CareQuest Institute Releases New Data on Inequities in Oral Health Care
CareQuest Institute for Oral Health® released new data on inequities in oral health care from the second annual State of Oral Health Equity in America survey in a webinar last week. According to the survey, 77 million adults in the US do not have dental insurance, and disparities in oral health exist for many populations, including people of color, low-income or uninsured people, and veterans.
The State of Oral Health Equity in America survey created by CareQuest Institute is a nationally representative survey of 5,682 adults to study knowledge, attitudes, experiences, and behaviors related to oral health.
“We created this survey to better understand the disparities in oral health,” said Myechia Minter-Jordan, MD, MBA, president and CEO of CareQuest Institute for Oral Health. “These newly released findings give additional insight into the many barriers facing historically underserved populations and will help inform our ongoing work to address inequities in our oral health care system.”
This new data was released during a virtual discussion, “How’s America’s Oral Health? Barriers to Care, Common Problems, and Ongoing Inequity,” based on the survey results and attended by more than 300 people.
“This survey is the most comprehensive of its kind and the results validate the inequities we already knew exist in oral health,” said Ifetayo B. Johnson, Executive Director of The Oral Health Progress and Equity Network (OPEN), who was a panelist during the virtual discussion. “We look forward to working with CareQuest Institute and our other partners to use those findings to implement systemic change and break the cycle of oral health disparities.”
The new survey results show the challenges many populations face related to oral health, including:
Black, Hispanic, and Asian Populations Face Disparities in Oral Health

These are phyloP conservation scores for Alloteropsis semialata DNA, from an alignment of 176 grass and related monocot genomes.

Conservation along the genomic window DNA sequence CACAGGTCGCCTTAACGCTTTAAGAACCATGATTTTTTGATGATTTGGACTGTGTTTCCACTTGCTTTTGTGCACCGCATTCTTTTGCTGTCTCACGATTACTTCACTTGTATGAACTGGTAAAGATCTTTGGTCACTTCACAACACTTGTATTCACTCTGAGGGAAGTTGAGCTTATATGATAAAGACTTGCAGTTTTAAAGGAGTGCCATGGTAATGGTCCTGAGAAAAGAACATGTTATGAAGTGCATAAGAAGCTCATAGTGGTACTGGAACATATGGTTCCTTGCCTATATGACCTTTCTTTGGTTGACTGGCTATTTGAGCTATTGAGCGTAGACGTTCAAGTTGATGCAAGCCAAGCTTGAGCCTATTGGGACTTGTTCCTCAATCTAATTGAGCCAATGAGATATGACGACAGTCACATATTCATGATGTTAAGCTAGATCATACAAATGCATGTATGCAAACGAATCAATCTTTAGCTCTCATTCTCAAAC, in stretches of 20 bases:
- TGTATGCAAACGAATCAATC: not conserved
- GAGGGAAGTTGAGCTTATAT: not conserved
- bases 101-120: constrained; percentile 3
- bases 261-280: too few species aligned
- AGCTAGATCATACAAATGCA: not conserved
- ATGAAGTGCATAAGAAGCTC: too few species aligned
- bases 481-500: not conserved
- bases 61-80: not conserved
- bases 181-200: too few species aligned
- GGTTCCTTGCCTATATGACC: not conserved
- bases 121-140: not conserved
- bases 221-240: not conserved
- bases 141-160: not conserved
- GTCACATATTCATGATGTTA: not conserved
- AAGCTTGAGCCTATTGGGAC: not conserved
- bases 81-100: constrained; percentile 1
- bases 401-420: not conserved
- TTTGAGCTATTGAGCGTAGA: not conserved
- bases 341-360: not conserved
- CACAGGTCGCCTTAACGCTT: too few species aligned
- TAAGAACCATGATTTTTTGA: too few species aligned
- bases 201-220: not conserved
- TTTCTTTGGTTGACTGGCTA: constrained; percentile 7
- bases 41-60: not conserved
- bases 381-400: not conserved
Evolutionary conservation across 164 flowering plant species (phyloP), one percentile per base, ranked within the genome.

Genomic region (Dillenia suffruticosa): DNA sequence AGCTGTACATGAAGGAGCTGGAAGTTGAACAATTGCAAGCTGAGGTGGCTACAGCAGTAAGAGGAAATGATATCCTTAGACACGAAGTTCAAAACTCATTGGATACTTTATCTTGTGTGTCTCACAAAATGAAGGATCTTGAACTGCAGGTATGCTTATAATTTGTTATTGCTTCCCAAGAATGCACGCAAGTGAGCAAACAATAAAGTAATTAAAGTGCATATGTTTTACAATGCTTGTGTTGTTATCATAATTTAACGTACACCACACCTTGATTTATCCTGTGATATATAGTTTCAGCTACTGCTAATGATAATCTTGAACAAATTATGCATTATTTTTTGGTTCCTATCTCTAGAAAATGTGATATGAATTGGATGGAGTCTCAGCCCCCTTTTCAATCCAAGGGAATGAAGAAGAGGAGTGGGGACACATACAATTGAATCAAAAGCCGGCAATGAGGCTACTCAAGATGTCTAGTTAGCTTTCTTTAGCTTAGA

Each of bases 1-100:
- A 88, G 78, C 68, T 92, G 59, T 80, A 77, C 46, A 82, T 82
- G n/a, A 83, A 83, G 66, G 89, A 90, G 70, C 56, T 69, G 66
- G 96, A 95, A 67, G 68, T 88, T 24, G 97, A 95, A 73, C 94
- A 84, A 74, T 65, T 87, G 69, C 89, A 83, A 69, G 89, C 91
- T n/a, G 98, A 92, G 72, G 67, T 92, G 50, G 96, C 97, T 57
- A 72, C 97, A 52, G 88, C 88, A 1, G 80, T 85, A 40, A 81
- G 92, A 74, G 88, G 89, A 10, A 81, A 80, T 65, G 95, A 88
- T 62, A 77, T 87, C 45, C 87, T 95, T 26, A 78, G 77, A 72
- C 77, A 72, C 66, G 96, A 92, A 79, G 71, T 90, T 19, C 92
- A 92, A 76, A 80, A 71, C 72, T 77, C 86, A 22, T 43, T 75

● Higher proportions of Asian (49%), Hispanic (49%), and Black (48%) populations reported experiencing discrimination in oral health care compared to their white counterparts (33%).
● Nearly 6 in 10 (59%) of Black adults have lost one or more permanent teeth due to decay or gum disease compared to 45% of all adults.
● Higher proportions of Black (34%) and Hispanic (25%) adults rate their oral health as fair or poor compared to white adults (23%).
● 32% of Black adults and 30% of Hispanic adults report at least moderate difficulty getting care for oral pain, compared to 21% of white adults.
Oral Health Disparities Exist Due Lack of Dental Insurance
● 77 million adults do not currently have dental insurance (29.8%).
● 3x more adults lack dental insurance than health insurance.
● 1 in 4 (25.1%) people without dental insurance reported that their overall health has gotten worse over the past year compared to those with dental insurance (19.9%).
Oral Health Inequities Persist for Veterans
● 14% of veterans reported losing 6 or more teeth due to decay or gum disease, compared to 8% of non-veterans.
● 6% of veterans reported losing all their teeth due to decay or gum disease, compared to 3% of non-veterans.
● Nearly half (49%) of veterans reported that a disability in their household made it difficult to access needed care compared to non-veterans (19.9%).
Disparities in Oral Health Status Exist by Income
● More than twice the proportion of Americans in the lowest income category (13%) compared to those in the highest category (5%) rate their oral health as poor.
● About 1 in 4 (24%) of adults who make less than $30,000 are often embarrassed or self-conscious of their mouth, compared to 8% of adults who make more than $100,000.
● 29% of adults who make less than $30,000 report delaying care due to COVID-19, compared to 19% of adults who make more than $100,000.